Preventing Injuries When Cleaning

Injuries acquired from cleaning Injuries acquired from cleaning

Workplace injuries are something one would immediately associate with construction or mining. However, injuries are also commonplace in the cleaning industry. It’s not at all surprising, considering that cleaning personnel use a variety of equipment and chemicals on a daily basis.

As such, if you own a cleaning company, avoiding injuries should be one of your primary concerns. It can be costly if your employees routinely get hurt while doing their jobs, not only in terms of money but also in terms of your reputation. Prioritising injury prevention and the overall health of your workers can also boost morale and work satisfaction, which can result in reduced attrition (and thus more savings).

Obviously, you can’t completely prevent injuries. Accidents do happen, after all. Still, there are a lot of things you can do to help your employees avoid getting injured as much as possible. Here are just a few:

Invest in H&S training

One of the best things you can do for your employees is to invest in their safety. In particular, there are health and safety training courses for cleaners that include sessions on proper handling of equipment and cleaning chemicals. There are also courses that focus on hazardous substances, particularly proper disposal to prevent not just injuries but also contamination. Of course, there’s also first-aid training so that your people can provide assistance during emergencies while they await the arrival of medical personnel.

When choosing a health and safety training company, make sure that they have the knowledge and experience. You’re putting your people’s lives in the hands of the trainers, however indirectly. Thus, you want to choose an organisation that knows what they’re doing.

Remember to wear the right footwear

Wearing personal protective equipment or PPE is necessary for cleaning personnel, especially if they’re handling chemicals and hazardous waste. Aside from the proper suits and uniforms, masks, gloves, and safety goggles are a must. Hair coverings may also be needed, depending on the kind of cleaning job.

Ensuring that your cleaning personnel have the right PPE can make you forget about one important detail, however: the right shoes. With appropriate footwear, cleaning workers can avoid falls and slips. Remind your employees not to use sandals or any form of open-toed shoes at work to prevent injuries to the toes. Lightweight safety shoes are ideal for both protection and mobility. Athletic shoes are also acceptable, as long as the treads are not worn down to the point of being smooth and slippery.

Have an emergency action plan

Accidents and other emergencies such as natural calamities can happen anytime. Should these events happen while your cleaning personnel are at work, they should know what to do to keep safe. Devise an emergency action plan and make sure that every employee knows about this protocol. Health and safety training courses usually include emergency response; you can also ask the training company if they can work with you to develop an emergency action plan.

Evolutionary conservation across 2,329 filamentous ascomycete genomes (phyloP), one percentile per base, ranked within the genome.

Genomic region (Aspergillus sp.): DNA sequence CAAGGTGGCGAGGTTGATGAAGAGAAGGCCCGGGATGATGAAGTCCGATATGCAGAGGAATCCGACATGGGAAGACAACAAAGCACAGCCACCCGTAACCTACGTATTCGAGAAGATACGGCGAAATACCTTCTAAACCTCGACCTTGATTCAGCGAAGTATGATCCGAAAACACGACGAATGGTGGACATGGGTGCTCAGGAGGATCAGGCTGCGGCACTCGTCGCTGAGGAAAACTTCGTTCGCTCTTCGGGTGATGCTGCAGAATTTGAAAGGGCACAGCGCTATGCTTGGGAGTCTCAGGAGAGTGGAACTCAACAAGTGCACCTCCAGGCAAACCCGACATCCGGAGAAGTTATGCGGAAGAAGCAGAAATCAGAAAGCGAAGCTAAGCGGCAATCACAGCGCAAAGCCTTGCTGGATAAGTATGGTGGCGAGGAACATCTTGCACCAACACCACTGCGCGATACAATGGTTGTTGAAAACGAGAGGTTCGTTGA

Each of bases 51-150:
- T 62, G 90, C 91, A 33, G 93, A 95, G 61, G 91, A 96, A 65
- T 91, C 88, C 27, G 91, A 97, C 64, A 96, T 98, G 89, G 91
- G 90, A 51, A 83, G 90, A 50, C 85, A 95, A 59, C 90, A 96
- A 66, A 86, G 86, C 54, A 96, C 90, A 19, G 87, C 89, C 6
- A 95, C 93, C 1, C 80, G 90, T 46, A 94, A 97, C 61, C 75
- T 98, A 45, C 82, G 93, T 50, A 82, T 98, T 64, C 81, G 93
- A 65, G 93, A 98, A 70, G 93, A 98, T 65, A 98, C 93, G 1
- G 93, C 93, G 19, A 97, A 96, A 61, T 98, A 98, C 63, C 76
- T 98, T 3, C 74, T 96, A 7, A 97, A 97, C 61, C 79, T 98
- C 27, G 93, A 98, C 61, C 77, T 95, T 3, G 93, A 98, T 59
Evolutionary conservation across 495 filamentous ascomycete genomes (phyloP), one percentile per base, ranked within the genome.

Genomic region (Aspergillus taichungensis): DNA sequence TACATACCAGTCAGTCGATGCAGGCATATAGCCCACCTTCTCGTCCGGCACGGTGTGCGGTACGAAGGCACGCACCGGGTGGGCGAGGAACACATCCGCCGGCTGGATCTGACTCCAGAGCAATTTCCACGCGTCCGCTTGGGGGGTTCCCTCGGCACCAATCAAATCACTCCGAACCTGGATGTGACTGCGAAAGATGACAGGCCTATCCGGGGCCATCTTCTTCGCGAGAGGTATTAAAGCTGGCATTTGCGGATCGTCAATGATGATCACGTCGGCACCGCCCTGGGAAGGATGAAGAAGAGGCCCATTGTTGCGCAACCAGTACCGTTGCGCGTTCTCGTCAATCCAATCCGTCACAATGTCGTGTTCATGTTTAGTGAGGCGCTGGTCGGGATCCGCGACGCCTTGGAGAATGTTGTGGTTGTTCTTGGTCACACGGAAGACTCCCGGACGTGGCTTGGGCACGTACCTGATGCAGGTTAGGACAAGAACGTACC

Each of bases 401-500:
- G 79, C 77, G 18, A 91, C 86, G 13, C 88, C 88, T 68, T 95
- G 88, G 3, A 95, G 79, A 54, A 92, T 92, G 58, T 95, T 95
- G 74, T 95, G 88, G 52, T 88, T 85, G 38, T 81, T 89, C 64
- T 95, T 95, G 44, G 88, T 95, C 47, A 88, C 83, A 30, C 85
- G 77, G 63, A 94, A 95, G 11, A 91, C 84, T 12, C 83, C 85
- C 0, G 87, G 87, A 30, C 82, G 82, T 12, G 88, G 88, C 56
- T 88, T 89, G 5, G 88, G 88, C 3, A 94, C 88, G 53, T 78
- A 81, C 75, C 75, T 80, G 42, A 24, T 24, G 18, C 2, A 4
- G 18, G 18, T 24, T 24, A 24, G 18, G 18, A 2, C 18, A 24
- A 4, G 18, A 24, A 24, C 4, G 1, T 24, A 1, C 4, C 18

Some of the key things you need to include in your emergency protocol is a preliminary check of the premises before the work commences. Take note of all the emergency exits, as well as safe meeting places should the worst happen.

Check the area before cleaning

To further ensure your staff’s safety, have them check the area thoroughly before cleaning. One of the key parts to inspect is the flooring. Check if there are any uneven surfaces that can cause someone to trip; if there are, delineate the area with warning signs. Any damage to the flooring, such as loose boards or holes, should ideally be repaired before the work commences. You should also check if there are any furnishings or objects that could possibly fall over, such as shelves and overhead fixtures. Make sure that all of these are secure before the job starts.

Arrange an ideal cleaning schedule

As much as possible, your crew should start cleaning when there are fewer people around. In commercial establishments, for example, a deep-cleaning job should start after office hours or during the weekends. The less traffic there is, the less chances there are of accidents. It can also help shorten the cleaning time. However, there should be a daily cleaning routine in place during non-rush hours. There should also be a system to handle urgent cleaning needs, such as spills (especially for hazardous substances).

Have the right number of people to do the job

Sending the right number of people for a cleaning job can help prevent injuries. For example, if there is a lot of furniture to be moved around for thorough cleaning, you need more than two to three people. Else, your workers will get tired faster and risk straining their backs and bending their knees too much. Before finalising your contract with the client, review their needs and inspect the property if possible. These will help you determine exactly how many members of your crew you need to send to do the job.

The bottom line here is that the healthier your employees are, the less money you need to spend. Besides, investing in your employees’ welfare is one of the best ways to ensure productivity and inspire loyalty from them. What’s more, if clients know that you’re taking good care of your people, the more likely they are to avail your services. In short, preventing injuries and keeping your staff healthy makes good business sense for your company.